Archive for the ‘transcript’ Category


Transcript of Carol Lam’s written response

May 3, 2007

Josh Marshall on TPM yesterday linked to the Senate Judiciary Committee’s document giving Carol Lam’s written answers to followup questions on her testimony.

Lam, you’ll recall, was the US Attorney for the southern (San Diego) district of California, who was among the eight fired on Gonzales’s Day of Infamy. She had successfully prosecuted the Duke Cunningham case, and was following the threads of corruption. As we learned from the first DoJ document dump, when the threads reached Kyle “Dusty” Foggo, the campaign to oust her accelerated.

Because the Senate’s document was put on the Web as a series of page images in pdf, I spent a couple of hours transcribing her testimony into text format, which can be searched and copied and pasted.

The whole thing is chock full of refutations of Administration talking points. TPM has already highlighted the most surprising and potent answer, to the Democrats’ question 20. It reads in part:

After a follow-up call with Mike Battle a few days later, I requested additional time to ensure an orderly transition in the office, especially regaridng pending investigations and several significant cases that were set to begin trial in the next few months.
On January 5, 2007, I received a call from Michael Elston informing me that my request for more time based on case-related considerations was “not being received positively,” and that I should “stop thinking in terms of the cases in the office.” He insisted that I had to depart in a matter of weeks, not months, and that these instructions were “coming from the very highest levels of the government.”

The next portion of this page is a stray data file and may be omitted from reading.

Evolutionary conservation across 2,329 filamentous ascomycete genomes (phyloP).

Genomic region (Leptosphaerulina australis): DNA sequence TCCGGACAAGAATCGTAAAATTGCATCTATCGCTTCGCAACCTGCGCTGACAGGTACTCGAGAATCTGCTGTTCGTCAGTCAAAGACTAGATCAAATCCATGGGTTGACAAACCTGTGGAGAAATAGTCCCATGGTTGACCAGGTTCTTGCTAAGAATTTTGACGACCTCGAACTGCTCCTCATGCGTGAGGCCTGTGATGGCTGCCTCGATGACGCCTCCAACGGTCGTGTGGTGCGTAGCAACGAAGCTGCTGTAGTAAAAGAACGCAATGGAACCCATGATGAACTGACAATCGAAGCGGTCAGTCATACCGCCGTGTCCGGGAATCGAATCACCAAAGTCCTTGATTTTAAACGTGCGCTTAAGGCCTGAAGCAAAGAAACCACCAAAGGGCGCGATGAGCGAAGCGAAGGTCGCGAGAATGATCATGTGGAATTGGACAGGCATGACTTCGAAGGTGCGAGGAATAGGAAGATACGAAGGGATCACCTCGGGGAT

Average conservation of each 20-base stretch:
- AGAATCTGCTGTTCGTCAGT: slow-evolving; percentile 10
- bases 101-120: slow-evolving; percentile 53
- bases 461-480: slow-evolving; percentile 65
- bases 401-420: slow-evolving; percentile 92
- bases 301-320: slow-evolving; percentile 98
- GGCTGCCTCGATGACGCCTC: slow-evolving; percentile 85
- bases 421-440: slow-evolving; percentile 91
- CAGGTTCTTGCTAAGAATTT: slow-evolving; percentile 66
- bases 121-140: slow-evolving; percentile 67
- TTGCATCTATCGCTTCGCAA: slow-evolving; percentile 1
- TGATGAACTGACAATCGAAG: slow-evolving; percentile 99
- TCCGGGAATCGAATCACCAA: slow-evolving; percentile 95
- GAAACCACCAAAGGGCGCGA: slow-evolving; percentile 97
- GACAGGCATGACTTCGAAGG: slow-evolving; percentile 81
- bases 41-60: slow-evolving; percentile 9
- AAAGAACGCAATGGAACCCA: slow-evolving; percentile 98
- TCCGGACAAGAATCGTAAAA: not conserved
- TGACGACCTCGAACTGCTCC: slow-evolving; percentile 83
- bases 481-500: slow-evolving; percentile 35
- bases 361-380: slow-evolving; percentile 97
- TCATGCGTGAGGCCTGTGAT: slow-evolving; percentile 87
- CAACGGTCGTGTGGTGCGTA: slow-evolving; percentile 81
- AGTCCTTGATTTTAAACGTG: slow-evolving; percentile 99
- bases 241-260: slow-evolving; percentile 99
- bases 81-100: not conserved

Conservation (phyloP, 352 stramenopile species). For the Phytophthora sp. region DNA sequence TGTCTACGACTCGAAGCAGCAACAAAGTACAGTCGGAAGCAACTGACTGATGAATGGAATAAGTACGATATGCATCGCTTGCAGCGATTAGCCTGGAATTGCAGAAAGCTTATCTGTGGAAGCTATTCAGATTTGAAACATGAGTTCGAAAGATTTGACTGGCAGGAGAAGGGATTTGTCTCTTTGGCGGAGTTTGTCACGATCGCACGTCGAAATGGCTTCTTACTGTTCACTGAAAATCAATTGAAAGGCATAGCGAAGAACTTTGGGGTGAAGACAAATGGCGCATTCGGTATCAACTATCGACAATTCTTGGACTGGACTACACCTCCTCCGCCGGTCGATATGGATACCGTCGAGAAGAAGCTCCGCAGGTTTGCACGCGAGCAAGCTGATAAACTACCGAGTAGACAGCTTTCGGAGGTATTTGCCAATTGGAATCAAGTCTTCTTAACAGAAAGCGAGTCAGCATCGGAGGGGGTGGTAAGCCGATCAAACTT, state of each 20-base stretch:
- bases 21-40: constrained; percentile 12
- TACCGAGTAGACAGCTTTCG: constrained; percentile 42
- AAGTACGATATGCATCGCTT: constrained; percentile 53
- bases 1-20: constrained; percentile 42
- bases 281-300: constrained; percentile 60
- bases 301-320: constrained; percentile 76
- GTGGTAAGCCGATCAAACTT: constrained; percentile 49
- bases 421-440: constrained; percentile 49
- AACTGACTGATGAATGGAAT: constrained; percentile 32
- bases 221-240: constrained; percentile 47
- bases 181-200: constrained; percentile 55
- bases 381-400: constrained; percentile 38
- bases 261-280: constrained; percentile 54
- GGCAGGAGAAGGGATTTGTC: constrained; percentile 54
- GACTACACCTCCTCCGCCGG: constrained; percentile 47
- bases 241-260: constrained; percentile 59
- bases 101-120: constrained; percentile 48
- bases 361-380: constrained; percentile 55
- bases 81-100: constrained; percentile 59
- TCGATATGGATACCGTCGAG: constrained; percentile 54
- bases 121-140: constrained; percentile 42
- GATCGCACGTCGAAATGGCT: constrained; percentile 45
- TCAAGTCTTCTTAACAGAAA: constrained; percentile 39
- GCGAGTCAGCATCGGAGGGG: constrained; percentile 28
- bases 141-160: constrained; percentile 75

This tells us, first, that Lam’s departure was being pushed, and pushed hard, directly from the White House – by Rove if not by the President. It tells us, second, that the firing was not driven by concerns about misplaced policy priorities. Had it been, there could have been no objection to having Lam stick around a few months to provide continuity on existing cases. It was not driven by concerns about management style, because she was not proposing to remain as a manager.

It also explodes one of the prominent excuses bandied about by the Justice Department: that the whole firing exercise was simply an attempt to give some promising eventual candidates for judgeships a bit of juice on their resumes. Elston made it clear that, whatever the merits of the incoming USA, the “very highest levels of the government” wanted above all else to get Carol Lam out of operation.